1 out of 1 found this review helpful.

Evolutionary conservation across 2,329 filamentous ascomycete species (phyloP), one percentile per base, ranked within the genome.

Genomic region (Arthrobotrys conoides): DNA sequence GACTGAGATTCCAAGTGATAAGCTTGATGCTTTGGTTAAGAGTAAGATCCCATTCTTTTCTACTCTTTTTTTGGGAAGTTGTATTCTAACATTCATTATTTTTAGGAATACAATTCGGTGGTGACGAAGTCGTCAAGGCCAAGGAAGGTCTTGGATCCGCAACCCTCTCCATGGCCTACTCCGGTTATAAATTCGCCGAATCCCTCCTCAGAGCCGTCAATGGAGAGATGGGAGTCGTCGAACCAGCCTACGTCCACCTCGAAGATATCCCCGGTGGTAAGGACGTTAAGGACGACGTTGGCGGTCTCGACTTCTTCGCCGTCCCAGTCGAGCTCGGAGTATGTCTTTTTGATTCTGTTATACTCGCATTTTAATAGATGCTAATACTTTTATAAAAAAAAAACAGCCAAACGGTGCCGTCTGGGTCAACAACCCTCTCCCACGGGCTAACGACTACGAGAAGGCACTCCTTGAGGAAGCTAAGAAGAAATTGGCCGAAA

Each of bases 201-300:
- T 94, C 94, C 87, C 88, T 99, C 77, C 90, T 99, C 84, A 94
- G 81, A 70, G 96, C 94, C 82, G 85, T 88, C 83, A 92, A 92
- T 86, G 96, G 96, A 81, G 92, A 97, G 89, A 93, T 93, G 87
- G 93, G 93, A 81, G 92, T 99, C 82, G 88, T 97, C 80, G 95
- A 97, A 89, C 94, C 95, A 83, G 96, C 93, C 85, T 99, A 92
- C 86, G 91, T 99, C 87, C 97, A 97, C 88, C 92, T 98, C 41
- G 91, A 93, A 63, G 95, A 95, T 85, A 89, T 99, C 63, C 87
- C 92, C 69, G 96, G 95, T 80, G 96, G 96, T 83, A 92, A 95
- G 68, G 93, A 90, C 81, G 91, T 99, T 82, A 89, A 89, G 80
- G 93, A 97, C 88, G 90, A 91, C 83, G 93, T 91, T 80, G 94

The Wrong Doctors has a huge shopping list to get through: act as an introductory story for Mel, not act as an introductory story for Mel, include two versions of the sixth Doctor, highlight the difference between the TV version of the sixth Doctor and the Big Finish version of the sixth Doctor and show how important Evelyn was to the sixth Doctor. It's no wonder that this turned out to be a time-twisting adventure, but what is a surprise is that this is such a good story, and is one of Big Finish's Colin Baker classics. Seriously, if you thought that Colin Baker was a poor Doctor on TV, this story might make you fall in love with him. It's a tribute to everything that Big Finish have done with the sixth Doctor, and it's also a cracking story that plays around with the multi-Doctor idea to great reward. While actors like Tom Baker and Paul McGann have had to play opposite themselves before, this is something completely different. It's essentially like The Two Doctors or The Five Doctors, bar the fact that while those featured different incarnations of the Doctor meeting up, this features different versions of the same Doctor. And Colin Baker carries this off spectacularly. Split between them, the Doctor is in a lot of the story, and while that could, if handled incorrectly, lead to a very difficult listen for the audience, here it works perfectly. The writing, direction and acting most of all carry it off, and I love the chemistry between the two Doctors, despite the fact that, on the surface, they seemingly haven't changed that much. While it was slightly apparent in the early Lost Stories featuring his Doctor that this version was there, even he had been softened. This story plummets us right back to an irritable, post-Trial Doctor that just wants to drop off Mel and not get caught up in anything the universe has to offer. I thought that the witty dialogue was incredible, and contains one of Big Finish's best gags. However, while the Doctor's character has plenty of exposure and analysis, he is by no means the story's only asset. Mel is given just as much time as the Doctor, and shows just how much Big Finish have worked on her character. It's all paid off, as Mel has now become someone who we actively want to spend time with. I thought this was perhaps the story's best moments, and it shows us that Mel had so much unexplored potential. However, non of this is to the detriment of the story, which is as complex and engaging as you'd expect. Matt Fitton crafts a complx tale that isn't afraid to confound the listener at times, however you never feel lost with the concept. The two key characters, Mrs Wilberforce and Jed Thurwell start off as stock characters to begin with, but as the story goes on, they become more like 'real' people, and the development they have is touching. I also thought the Mardaks were great characters too. However, I wasn't hugely enamoured with Stapleton Petherbridge, who occasionally came across a little too much as a stereotypical villain. While n keeping with the period, and well played by Tony Gardener, I don't think it coms across as it should. It's probably the only major fault I have with the story. I thought Nicholas Briggs' direction was fantastic, really getting some good performances and making the more complex sections of the story easy to follow. I even found Simon Robinson's score palatable, something which isn't always the case with his work. On the whole, bar one slight quibble, The Wrong Doctors is a fantastic story. Acting as a touching tribute to Maggie Stables, this is a fantastic audio adventure that so nearly achieves perfection. Nevertheless, this is a fantastic story that will make fans of Old Sixy smile with glee.